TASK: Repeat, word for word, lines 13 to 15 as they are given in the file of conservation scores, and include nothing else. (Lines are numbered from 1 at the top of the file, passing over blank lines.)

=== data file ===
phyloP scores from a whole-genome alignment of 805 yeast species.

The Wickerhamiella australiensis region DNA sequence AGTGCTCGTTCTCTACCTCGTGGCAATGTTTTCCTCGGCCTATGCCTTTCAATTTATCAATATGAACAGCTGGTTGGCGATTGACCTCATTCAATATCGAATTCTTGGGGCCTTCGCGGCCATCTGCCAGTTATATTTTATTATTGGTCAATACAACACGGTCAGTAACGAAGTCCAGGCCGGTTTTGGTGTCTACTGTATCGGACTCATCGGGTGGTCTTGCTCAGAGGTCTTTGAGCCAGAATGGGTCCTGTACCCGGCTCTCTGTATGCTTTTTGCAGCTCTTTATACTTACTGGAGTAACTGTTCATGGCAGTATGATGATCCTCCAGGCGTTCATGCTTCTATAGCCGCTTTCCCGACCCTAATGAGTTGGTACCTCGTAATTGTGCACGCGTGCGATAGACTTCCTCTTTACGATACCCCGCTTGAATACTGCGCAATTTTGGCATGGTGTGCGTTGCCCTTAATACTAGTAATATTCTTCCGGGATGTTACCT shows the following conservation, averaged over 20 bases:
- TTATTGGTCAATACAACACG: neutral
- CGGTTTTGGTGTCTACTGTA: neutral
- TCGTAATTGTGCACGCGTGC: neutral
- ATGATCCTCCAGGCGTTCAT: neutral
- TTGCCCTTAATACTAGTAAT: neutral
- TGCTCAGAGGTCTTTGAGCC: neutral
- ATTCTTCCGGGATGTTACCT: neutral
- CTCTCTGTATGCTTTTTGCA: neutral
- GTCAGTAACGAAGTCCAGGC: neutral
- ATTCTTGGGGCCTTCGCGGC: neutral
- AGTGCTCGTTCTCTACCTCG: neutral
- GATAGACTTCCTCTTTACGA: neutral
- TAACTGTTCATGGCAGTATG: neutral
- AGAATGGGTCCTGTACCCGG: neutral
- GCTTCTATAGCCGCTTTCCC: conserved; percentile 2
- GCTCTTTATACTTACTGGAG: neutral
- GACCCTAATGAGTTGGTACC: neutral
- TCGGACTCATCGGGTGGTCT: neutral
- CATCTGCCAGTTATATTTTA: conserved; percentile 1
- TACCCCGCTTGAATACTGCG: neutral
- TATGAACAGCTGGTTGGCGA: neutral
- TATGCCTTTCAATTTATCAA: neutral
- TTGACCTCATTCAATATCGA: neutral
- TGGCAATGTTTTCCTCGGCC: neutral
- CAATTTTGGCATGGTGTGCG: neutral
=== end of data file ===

- AGTGCTCGTTCTCTACCTCG: neutral
- GATAGACTTCCTCTTTACGA: neutral
- TAACTGTTCATGGCAGTATG: neutral